F.D.A. Fully Approves Pfizer-BioNTech’s Vaccine, a First for a Covid-19 Shot

Vaccination rates have been rising steadily in recent weeks as fear of the Delta variant has grown. Providers were administering about 837,000 shots a day late last week, and Mr. Biden said the most recent seven-day total was the highest since early July. He said more people in Alabama, Arkansas, Louisiana and Mississippi — some of the states with the highest caseloads — got their first shots in the past month than in the previous two months combined.

Dr. Marks said that myths about the vaccines remain a major impediment to fighting the pandemic, including false claims that shots would cause infertility, would foster rather than prevent Covid-19, and had even led to thousands of deaths.

“Let me be clear: These claims are simply not true,” he said.

The F.D.A. is in the midst of a blizzard of decisions about coronavirus vaccines. The next major one looming is whether to authorize booster shots.

The Biden administration said last week it planned to offer third shots to adults who got the Pfizer and Moderna vaccines, eight months after their second injection, starting Sept. 20. Third shots are already authorized for some people with immune deficiencies, but the risk-benefit calculus is different for the general population.

Federal health officials said that both Pfizer’s and Moderna’s vaccines, which rely on similar technology, wane in potency over time. That trend, they said, is converging with the rise of the particularly dangerous Delta variant, making those who completed their vaccinations at the start of the year increasingly vulnerable to infection.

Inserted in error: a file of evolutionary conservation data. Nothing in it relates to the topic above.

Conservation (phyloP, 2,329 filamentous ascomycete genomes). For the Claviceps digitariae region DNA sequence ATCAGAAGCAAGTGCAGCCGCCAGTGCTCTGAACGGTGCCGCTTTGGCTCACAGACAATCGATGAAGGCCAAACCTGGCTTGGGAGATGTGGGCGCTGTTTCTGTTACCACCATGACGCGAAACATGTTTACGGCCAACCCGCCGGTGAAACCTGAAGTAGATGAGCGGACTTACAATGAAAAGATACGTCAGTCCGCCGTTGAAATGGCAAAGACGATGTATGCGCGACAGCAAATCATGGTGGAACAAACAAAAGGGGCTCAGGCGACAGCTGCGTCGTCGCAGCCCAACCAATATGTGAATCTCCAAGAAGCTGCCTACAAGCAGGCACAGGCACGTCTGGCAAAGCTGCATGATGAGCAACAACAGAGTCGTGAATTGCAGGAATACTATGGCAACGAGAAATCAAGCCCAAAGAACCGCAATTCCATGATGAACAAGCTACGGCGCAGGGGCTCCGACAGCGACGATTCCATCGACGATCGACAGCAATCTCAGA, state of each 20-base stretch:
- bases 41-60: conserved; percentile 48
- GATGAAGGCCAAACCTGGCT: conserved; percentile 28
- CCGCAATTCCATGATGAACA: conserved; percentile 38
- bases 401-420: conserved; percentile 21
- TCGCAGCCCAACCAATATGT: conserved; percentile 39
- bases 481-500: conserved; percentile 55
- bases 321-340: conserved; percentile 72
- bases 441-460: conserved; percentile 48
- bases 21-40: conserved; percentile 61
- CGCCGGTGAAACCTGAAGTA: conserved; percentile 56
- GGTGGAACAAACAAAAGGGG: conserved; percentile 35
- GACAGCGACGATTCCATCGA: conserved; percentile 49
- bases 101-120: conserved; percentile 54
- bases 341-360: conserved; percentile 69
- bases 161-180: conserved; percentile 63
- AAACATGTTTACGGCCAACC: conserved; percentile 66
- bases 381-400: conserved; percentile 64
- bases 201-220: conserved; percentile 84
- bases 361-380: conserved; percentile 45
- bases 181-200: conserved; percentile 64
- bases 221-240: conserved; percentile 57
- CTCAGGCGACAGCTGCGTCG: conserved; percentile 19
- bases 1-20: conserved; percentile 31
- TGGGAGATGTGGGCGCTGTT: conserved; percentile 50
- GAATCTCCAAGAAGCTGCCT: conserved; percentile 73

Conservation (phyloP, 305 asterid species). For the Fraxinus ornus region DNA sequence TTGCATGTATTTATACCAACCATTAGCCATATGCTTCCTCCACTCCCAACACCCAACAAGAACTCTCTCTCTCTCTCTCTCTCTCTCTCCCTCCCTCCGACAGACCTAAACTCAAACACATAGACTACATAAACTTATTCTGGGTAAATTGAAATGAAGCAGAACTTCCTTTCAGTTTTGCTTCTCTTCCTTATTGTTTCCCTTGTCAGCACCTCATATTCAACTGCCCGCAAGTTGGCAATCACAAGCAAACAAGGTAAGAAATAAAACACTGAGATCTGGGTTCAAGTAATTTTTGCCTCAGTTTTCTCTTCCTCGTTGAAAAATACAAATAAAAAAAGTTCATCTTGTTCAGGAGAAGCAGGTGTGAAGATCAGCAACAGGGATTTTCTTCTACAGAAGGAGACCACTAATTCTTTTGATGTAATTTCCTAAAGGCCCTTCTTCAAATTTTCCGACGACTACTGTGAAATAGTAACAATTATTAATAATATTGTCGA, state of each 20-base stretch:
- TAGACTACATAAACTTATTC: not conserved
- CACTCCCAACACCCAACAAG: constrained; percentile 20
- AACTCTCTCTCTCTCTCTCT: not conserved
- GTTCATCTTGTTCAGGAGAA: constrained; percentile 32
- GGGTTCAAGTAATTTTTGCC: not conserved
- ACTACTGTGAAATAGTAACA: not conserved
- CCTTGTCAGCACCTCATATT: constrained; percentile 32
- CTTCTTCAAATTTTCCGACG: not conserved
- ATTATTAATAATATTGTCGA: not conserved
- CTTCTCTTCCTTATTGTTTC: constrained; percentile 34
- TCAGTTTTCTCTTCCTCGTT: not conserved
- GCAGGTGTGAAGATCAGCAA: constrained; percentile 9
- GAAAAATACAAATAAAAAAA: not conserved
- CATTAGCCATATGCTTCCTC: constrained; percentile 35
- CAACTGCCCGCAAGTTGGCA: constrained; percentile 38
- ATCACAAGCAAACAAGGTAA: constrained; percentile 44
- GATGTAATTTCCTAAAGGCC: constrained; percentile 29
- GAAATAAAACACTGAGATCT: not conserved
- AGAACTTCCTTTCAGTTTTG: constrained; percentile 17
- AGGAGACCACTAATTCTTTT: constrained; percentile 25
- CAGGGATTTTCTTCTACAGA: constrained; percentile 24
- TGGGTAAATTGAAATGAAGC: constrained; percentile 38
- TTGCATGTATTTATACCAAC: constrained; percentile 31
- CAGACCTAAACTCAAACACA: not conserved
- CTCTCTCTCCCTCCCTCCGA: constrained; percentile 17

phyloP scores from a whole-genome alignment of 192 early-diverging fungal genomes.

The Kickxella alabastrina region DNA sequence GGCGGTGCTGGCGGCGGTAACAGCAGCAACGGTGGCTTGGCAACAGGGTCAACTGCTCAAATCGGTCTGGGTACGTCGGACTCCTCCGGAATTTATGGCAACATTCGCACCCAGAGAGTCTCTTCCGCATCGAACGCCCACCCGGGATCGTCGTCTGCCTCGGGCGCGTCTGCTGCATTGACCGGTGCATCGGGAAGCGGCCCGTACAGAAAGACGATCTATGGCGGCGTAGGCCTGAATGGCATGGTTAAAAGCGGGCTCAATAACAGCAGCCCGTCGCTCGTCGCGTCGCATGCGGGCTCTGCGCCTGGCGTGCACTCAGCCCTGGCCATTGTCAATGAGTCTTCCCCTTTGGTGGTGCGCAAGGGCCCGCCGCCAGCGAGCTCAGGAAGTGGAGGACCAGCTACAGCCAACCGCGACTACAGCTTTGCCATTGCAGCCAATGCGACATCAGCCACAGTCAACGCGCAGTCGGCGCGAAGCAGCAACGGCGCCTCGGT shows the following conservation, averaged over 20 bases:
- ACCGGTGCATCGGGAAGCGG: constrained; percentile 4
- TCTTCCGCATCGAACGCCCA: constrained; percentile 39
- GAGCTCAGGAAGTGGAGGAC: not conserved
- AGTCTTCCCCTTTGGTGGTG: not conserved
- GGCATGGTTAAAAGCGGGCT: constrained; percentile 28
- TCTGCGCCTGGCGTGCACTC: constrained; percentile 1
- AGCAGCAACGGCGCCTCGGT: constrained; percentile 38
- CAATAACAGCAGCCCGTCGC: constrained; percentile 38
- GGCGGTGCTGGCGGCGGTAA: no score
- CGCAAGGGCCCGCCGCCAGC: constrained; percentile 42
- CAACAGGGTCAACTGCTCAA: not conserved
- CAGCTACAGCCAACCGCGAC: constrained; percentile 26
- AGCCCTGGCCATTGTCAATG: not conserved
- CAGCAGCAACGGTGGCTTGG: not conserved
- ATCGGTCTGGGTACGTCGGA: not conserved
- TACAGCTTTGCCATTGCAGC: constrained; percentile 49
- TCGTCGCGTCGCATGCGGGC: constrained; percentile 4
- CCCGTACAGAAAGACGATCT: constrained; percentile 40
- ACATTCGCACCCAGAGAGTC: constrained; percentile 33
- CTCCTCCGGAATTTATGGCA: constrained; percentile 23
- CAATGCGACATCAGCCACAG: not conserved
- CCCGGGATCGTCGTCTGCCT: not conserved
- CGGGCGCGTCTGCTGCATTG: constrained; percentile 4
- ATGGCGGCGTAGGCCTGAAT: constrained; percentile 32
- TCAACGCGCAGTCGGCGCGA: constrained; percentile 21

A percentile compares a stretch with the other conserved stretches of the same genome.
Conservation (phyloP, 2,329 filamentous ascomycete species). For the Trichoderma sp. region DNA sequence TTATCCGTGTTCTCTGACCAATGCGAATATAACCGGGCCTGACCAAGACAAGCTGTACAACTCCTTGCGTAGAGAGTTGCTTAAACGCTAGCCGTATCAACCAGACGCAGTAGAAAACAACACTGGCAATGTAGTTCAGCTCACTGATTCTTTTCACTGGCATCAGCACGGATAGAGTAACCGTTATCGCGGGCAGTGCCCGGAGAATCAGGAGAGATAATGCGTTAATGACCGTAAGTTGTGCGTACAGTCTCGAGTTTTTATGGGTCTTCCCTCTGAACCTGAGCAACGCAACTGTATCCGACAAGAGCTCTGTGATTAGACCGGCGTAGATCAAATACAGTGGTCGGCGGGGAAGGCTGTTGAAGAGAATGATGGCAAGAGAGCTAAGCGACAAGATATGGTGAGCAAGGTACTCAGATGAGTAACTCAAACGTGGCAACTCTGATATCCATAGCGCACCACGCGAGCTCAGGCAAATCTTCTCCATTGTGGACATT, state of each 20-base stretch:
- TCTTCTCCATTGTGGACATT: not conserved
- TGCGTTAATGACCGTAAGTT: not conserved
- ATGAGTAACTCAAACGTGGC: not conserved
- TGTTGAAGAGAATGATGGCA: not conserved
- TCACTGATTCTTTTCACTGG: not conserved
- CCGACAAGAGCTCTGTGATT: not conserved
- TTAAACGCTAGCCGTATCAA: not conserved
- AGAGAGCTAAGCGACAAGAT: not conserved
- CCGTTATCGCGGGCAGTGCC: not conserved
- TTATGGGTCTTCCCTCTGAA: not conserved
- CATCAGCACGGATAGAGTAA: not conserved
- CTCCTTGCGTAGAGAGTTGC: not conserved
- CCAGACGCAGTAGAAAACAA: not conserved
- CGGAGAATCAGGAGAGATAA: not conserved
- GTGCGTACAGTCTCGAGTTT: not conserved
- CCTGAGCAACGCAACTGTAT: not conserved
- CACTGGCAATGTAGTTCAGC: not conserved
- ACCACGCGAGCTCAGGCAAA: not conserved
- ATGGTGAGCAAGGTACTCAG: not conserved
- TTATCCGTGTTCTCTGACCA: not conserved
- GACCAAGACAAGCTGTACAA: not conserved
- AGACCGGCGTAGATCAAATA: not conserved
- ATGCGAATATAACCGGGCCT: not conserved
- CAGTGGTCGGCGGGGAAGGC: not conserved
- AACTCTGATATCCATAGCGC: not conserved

Some public health experts have challenged the plan for booster shots as premature. They say the available data shows that the vaccines are holding up well against severe disease and hospitalization, including against the Delta variant. Extra shots would be warranted only if the vaccines failed to meet that standard, some have said.

Regulators are still reviewing Moderna’s application for full approval of its vaccine, which it filed in June, a month after Pfizer. That decision could take several weeks. Johnson & Johnson is expected to apply for full approval soon.

Susan C. Beachy and Coral Murphy Marcos contributed reporting.

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